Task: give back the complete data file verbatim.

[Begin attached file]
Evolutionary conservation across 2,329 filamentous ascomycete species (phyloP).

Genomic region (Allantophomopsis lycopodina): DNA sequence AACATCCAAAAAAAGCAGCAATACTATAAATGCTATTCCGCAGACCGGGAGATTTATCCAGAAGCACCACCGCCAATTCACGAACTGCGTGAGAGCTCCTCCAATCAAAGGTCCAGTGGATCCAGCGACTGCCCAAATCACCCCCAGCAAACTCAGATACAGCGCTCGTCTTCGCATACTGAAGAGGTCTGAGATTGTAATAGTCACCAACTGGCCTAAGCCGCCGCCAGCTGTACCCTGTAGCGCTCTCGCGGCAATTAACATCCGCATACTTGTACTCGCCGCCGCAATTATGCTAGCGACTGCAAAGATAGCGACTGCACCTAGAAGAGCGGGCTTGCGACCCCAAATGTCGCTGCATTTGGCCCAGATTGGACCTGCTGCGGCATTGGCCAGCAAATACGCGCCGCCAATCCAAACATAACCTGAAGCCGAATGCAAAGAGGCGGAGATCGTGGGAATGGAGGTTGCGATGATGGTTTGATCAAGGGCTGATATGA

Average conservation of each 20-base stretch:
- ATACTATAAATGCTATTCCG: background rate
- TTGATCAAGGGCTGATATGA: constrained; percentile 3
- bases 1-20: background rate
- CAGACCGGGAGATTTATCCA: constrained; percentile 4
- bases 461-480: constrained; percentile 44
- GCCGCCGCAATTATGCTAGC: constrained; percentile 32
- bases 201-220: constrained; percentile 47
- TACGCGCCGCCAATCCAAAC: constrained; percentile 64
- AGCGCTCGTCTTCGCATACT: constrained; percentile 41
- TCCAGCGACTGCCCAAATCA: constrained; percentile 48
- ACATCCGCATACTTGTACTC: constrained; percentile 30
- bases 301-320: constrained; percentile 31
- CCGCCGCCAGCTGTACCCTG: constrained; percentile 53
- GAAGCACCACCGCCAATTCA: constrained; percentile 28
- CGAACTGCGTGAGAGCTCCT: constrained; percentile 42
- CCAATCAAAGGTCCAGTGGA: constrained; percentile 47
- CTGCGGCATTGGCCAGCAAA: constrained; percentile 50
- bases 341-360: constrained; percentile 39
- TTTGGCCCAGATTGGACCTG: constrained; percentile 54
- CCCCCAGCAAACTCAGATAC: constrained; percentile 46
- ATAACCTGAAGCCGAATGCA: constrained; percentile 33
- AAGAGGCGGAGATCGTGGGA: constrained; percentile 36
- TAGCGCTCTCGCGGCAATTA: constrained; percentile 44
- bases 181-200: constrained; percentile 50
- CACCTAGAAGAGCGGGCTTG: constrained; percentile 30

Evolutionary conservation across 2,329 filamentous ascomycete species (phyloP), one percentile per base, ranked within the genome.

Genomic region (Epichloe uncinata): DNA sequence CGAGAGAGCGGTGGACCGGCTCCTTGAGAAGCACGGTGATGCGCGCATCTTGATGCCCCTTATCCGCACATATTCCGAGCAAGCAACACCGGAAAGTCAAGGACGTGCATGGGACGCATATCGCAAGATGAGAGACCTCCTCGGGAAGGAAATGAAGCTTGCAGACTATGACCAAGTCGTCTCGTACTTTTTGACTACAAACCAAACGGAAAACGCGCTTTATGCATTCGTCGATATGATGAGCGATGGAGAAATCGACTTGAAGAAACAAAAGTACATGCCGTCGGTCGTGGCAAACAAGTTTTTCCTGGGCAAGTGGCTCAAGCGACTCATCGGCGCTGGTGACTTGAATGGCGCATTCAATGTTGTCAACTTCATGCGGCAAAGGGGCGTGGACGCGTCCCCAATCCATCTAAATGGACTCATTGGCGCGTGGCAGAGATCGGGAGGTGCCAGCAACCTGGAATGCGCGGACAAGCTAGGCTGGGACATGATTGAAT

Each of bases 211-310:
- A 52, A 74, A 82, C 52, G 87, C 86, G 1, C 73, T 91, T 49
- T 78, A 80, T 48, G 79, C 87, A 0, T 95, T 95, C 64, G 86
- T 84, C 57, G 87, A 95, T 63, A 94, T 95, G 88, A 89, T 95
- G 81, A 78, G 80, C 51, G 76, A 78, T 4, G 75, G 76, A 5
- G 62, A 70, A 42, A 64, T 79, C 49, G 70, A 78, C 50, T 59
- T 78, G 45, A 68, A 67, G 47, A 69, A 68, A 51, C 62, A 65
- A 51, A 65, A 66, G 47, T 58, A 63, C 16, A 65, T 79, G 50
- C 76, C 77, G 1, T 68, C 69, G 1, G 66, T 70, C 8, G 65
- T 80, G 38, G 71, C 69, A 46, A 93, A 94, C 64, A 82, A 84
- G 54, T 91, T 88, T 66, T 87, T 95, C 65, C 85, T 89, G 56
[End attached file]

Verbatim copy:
Evolutionary conservation across 2,329 filamentous ascomycete species (phyloP).

Genomic region (Allantophomopsis lycopodina): DNA sequence AACATCCAAAAAAAGCAGCAATACTATAAATGCTATTCCGCAGACCGGGAGATTTATCCAGAAGCACCACCGCCAATTCACGAACTGCGTGAGAGCTCCTCCAATCAAAGGTCCAGTGGATCCAGCGACTGCCCAAATCACCCCCAGCAAACTCAGATACAGCGCTCGTCTTCGCATACTGAAGAGGTCTGAGATTGTAATAGTCACCAACTGGCCTAAGCCGCCGCCAGCTGTACCCTGTAGCGCTCTCGCGGCAATTAACATCCGCATACTTGTACTCGCCGCCGCAATTATGCTAGCGACTGCAAAGATAGCGACTGCACCTAGAAGAGCGGGCTTGCGACCCCAAATGTCGCTGCATTTGGCCCAGATTGGACCTGCTGCGGCATTGGCCAGCAAATACGCGCCGCCAATCCAAACATAACCTGAAGCCGAATGCAAAGAGGCGGAGATCGTGGGAATGGAGGTTGCGATGATGGTTTGATCAAGGGCTGATATGA

Average conservation of each 20-base stretch:
- ATACTATAAATGCTATTCCG: background rate
- TTGATCAAGGGCTGATATGA: constrained; percentile 3
- bases 1-20: background rate
- CAGACCGGGAGATTTATCCA: constrained; percentile 4
- bases 461-480: constrained; percentile 44
- GCCGCCGCAATTATGCTAGC: constrained; percentile 32
- bases 201-220: constrained; percentile 47
- TACGCGCCGCCAATCCAAAC: constrained; percentile 64
- AGCGCTCGTCTTCGCATACT: constrained; percentile 41
- TCCAGCGACTGCCCAAATCA: constrained; percentile 48
- ACATCCGCATACTTGTACTC: constrained; percentile 30
- bases 301-320: constrained; percentile 31
- CCGCCGCCAGCTGTACCCTG: constrained; percentile 53
- GAAGCACCACCGCCAATTCA: constrained; percentile 28
- CGAACTGCGTGAGAGCTCCT: constrained; percentile 42
- CCAATCAAAGGTCCAGTGGA: constrained; percentile 47
- CTGCGGCATTGGCCAGCAAA: constrained; percentile 50
- bases 341-360: constrained; percentile 39
- TTTGGCCCAGATTGGACCTG: constrained; percentile 54
- CCCCCAGCAAACTCAGATAC: constrained; percentile 46
- ATAACCTGAAGCCGAATGCA: constrained; percentile 33
- AAGAGGCGGAGATCGTGGGA: constrained; percentile 36
- TAGCGCTCTCGCGGCAATTA: constrained; percentile 44
- bases 181-200: constrained; percentile 50
- CACCTAGAAGAGCGGGCTTG: constrained; percentile 30

Evolutionary conservation across 2,329 filamentous ascomycete species (phyloP), one percentile per base, ranked within the genome.

Genomic region (Epichloe uncinata): DNA sequence CGAGAGAGCGGTGGACCGGCTCCTTGAGAAGCACGGTGATGCGCGCATCTTGATGCCCCTTATCCGCACATATTCCGAGCAAGCAACACCGGAAAGTCAAGGACGTGCATGGGACGCATATCGCAAGATGAGAGACCTCCTCGGGAAGGAAATGAAGCTTGCAGACTATGACCAAGTCGTCTCGTACTTTTTGACTACAAACCAAACGGAAAACGCGCTTTATGCATTCGTCGATATGATGAGCGATGGAGAAATCGACTTGAAGAAACAAAAGTACATGCCGTCGGTCGTGGCAAACAAGTTTTTCCTGGGCAAGTGGCTCAAGCGACTCATCGGCGCTGGTGACTTGAATGGCGCATTCAATGTTGTCAACTTCATGCGGCAAAGGGGCGTGGACGCGTCCCCAATCCATCTAAATGGACTCATTGGCGCGTGGCAGAGATCGGGAGGTGCCAGCAACCTGGAATGCGCGGACAAGCTAGGCTGGGACATGATTGAAT

Each of bases 211-310:
- A 52, A 74, A 82, C 52, G 87, C 86, G 1, C 73, T 91, T 49
- T 78, A 80, T 48, G 79, C 87, A 0, T 95, T 95, C 64, G 86
- T 84, C 57, G 87, A 95, T 63, A 94, T 95, G 88, A 89, T 95
- G 81, A 78, G 80, C 51, G 76, A 78, T 4, G 75, G 76, A 5
- G 62, A 70, A 42, A 64, T 79, C 49, G 70, A 78, C 50, T 59
- T 78, G 45, A 68, A 67, G 47, A 69, A 68, A 51, C 62, A 65
- A 51, A 65, A 66, G 47, T 58, A 63, C 16, A 65, T 79, G 50
- C 76, C 77, G 1, T 68, C 69, G 1, G 66, T 70, C 8, G 65
- T 80, G 38, G 71, C 69, A 46, A 93, A 94, C 64, A 82, A 84
- G 54, T 91, T 88, T 66, T 87, T 95, C 65, C 85, T 89, G 56